The automotive industry is no stranger to a scandal, and Dieselgate is certainly up there in terms of significance and long-term destructiveness.
Like many other industries, greenwashing and manipulation have been one of the most significant problems the sector has faced since it’s creation. So, what has changed since September 2015, when the news first broke?
Well, there has been a crackdown on automakers and a more intense focus on CO2 emissions, but it hasn’t completely eliminated problems, as we have seen a number of recalls and court cases since then; both inside and outside of Dieselgate.
So, given the current focus on the climate, it is paramount that we must address this ongoing issue and abolish it once and for all. Otherwise, there is simply no way of progressing, whether that’s from a business or an environmental perspective.
It is vital to the development of the wider transport sector; without trust between consumers and other businesses and authorities, you cannot ensure the cleaner and safer future we not only want but also need across the continent.
Many people believe that this needs to be addressed urgently, as we run the risk of going back to previous ways but, especially with more traditional and established players, this is nothing new. For the most part, they’ve got away with many things in the past. We are not just talking about emissions tests, but also consumer fatalities from faulty components and failed recalls. These things cost a tremendous amount of money, so many prefer to play the waiting game; which has backfired plenty of times.
For the long-term sustainability of transport, we must tackle this specific problem today and stamp some form of authority on large enterprises that operate how they want.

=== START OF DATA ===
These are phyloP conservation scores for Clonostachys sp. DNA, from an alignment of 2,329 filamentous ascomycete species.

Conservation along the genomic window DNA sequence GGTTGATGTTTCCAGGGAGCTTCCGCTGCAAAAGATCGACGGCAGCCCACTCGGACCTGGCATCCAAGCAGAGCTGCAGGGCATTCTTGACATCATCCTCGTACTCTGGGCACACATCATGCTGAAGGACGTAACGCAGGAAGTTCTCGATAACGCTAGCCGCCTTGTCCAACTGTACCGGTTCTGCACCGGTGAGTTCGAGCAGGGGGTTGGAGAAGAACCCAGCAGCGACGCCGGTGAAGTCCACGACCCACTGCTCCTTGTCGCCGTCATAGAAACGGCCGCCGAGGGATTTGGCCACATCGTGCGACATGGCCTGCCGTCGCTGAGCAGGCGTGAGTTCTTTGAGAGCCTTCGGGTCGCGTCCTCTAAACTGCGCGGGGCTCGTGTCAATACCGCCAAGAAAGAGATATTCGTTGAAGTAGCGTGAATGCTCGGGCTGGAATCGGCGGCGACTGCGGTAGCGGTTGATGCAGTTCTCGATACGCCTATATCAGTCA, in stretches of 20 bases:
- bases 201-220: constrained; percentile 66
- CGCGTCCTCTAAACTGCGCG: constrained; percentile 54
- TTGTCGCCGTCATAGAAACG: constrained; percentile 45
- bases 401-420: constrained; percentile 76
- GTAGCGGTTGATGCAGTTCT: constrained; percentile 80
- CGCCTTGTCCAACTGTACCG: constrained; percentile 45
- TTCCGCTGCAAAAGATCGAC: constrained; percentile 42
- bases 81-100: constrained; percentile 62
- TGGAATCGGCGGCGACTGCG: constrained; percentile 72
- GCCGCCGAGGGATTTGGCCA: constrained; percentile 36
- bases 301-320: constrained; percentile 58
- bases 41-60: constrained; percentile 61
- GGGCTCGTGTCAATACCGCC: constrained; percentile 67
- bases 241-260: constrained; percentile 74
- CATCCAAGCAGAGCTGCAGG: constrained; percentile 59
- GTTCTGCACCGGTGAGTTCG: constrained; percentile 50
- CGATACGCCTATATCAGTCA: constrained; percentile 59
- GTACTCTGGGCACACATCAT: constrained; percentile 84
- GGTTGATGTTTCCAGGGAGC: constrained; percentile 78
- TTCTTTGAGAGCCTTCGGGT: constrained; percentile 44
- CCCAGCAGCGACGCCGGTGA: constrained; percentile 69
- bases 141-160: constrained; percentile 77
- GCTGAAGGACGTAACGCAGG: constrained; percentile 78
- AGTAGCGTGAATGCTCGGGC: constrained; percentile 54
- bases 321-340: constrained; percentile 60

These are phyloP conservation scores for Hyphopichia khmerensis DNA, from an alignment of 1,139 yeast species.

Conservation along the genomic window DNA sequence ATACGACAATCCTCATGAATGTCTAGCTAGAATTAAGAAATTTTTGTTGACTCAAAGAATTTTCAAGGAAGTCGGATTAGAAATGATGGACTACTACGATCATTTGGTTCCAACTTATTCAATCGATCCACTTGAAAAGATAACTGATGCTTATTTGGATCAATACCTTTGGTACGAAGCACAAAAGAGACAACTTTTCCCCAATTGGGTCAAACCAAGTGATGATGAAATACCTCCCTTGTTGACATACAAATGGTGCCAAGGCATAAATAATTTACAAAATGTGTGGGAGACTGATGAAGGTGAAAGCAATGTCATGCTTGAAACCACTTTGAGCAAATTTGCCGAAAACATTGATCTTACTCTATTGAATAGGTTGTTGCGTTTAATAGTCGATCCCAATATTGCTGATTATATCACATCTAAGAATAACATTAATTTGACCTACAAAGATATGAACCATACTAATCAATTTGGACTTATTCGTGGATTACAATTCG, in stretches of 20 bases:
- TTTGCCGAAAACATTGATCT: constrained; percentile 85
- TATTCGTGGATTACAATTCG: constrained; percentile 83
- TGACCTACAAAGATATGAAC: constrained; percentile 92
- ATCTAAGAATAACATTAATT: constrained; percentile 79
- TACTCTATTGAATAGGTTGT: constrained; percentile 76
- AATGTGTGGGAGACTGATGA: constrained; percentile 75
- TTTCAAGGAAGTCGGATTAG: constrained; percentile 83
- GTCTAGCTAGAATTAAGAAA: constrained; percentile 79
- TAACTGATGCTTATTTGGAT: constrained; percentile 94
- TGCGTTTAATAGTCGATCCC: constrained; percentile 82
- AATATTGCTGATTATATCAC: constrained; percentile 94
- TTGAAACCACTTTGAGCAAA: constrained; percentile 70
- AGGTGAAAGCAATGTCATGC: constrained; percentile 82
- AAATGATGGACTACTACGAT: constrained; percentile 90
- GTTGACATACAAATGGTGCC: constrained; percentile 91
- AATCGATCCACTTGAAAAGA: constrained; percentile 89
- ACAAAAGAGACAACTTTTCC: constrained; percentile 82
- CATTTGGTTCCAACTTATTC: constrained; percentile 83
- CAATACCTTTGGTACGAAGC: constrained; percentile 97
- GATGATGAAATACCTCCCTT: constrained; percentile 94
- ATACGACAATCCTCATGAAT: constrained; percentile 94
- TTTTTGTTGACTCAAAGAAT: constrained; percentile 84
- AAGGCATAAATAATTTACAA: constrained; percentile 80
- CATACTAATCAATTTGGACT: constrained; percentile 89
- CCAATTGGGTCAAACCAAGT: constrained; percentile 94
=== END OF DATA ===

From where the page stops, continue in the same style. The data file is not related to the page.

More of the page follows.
But how do we achieve this? For me, it is important that the industry introduces some form of European regulatory board to curtail greenwashing and manipulation of this level. With the EU on board, large corporations in the automotive space will have to listen.
Due to the cross-content business automakers rely on, Europe is a key market for most global players. Preventing automakers from reaching customers in EU countries if they do not meet the appropriate emissions levels or component standards, would instantly warrant a response from them.
They will have to oblige and follow the rules. Otherwise, they will lose millions. It is as simple as that.
Unfortunately, many of these companies do not care too much about the environment in comparison to the financial state of the business. So, for me, this is the only way to ensure cooperation. Ultimately, the household names that were punished with fines are still around today and, in certain cases, are doing better than ever before.
In fact, a survey conducted by PwC at the World Economic Forum last year showed that environmental concerns fell outside the top 10 main issues for CEOs of global companies. This isn’t specifically for the automotive industry, but it illustrates a clear reflection of where the focus is for most.
Greenwashing will not disappear overnight. But it can be suppressed through appropriate measures. To an extent, there is already some form of authority overseeing testing and quality control. However, like anything, people are easily manipulated through new cheating software such as what we saw with Dieselgate.
What’s to say there won’t be new manipulation software introduced to mask emissions or, at an extreme, bribery and deceptiveness that alters the results?
This isn’t so much an issue, but a process. These things happen inside and outside of the industry, so it is important to stay focused on creating the appropriate infrastructure and support. The main thing is to set the standard and then build from there. With time, you will identify and remove the problems.
Finally, a lot has changed since the arrival of Dieselgate. In fact, a lot has changed in 2020 alone.
The impact of COVID-19, which may have improved our global climate in the short term, has shifted the focus away from CO2 emissions within the automotive industry as companies and organisations are, ultimately, trying to survive and rebuild.
So, although the pandemic has seen a significant decline in emissions, it has also seen companies struggle to stay afloat. Understandably, they must prioritise this before anything else, or risk not making it to the end of the year.
This is definitely a case of taking one step forward, two steps back. These businesses are in charge of their future and must understand the sheer magnitude of their choices once they start to see some stability again.